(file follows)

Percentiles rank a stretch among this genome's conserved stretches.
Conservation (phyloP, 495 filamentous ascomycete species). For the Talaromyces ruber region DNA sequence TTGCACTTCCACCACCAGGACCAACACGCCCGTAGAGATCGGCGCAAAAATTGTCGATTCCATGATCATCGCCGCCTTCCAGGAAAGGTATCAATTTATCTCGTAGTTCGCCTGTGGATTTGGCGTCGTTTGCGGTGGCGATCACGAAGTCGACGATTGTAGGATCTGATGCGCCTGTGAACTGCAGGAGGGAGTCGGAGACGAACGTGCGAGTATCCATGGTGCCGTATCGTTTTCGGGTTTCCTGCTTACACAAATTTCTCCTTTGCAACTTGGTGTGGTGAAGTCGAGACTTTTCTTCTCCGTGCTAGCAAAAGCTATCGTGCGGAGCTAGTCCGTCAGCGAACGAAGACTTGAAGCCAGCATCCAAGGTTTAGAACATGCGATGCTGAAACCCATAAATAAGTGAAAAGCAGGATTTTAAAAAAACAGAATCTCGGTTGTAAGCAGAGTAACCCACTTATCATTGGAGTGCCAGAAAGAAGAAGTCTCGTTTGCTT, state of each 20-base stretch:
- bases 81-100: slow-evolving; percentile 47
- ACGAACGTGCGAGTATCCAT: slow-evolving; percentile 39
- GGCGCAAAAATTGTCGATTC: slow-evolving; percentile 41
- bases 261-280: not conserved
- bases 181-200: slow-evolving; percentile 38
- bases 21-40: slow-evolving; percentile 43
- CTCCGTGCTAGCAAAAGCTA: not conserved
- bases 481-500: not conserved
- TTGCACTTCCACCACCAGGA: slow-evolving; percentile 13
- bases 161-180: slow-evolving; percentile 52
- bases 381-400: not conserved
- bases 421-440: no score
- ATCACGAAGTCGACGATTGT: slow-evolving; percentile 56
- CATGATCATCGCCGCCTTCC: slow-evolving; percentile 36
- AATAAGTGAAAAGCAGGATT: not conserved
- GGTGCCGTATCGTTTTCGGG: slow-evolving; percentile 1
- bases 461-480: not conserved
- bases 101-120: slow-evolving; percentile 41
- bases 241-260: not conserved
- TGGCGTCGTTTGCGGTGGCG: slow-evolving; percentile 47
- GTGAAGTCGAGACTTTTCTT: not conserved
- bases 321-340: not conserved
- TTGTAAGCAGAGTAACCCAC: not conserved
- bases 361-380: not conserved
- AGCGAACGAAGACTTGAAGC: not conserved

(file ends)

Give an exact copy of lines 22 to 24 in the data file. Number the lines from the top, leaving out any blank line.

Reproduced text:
- TGGCGTCGTTTGCGGTGGCG: slow-evolving; percentile 47
- GTGAAGTCGAGACTTTTCTT: not conserved
- bases 321-340: not conserved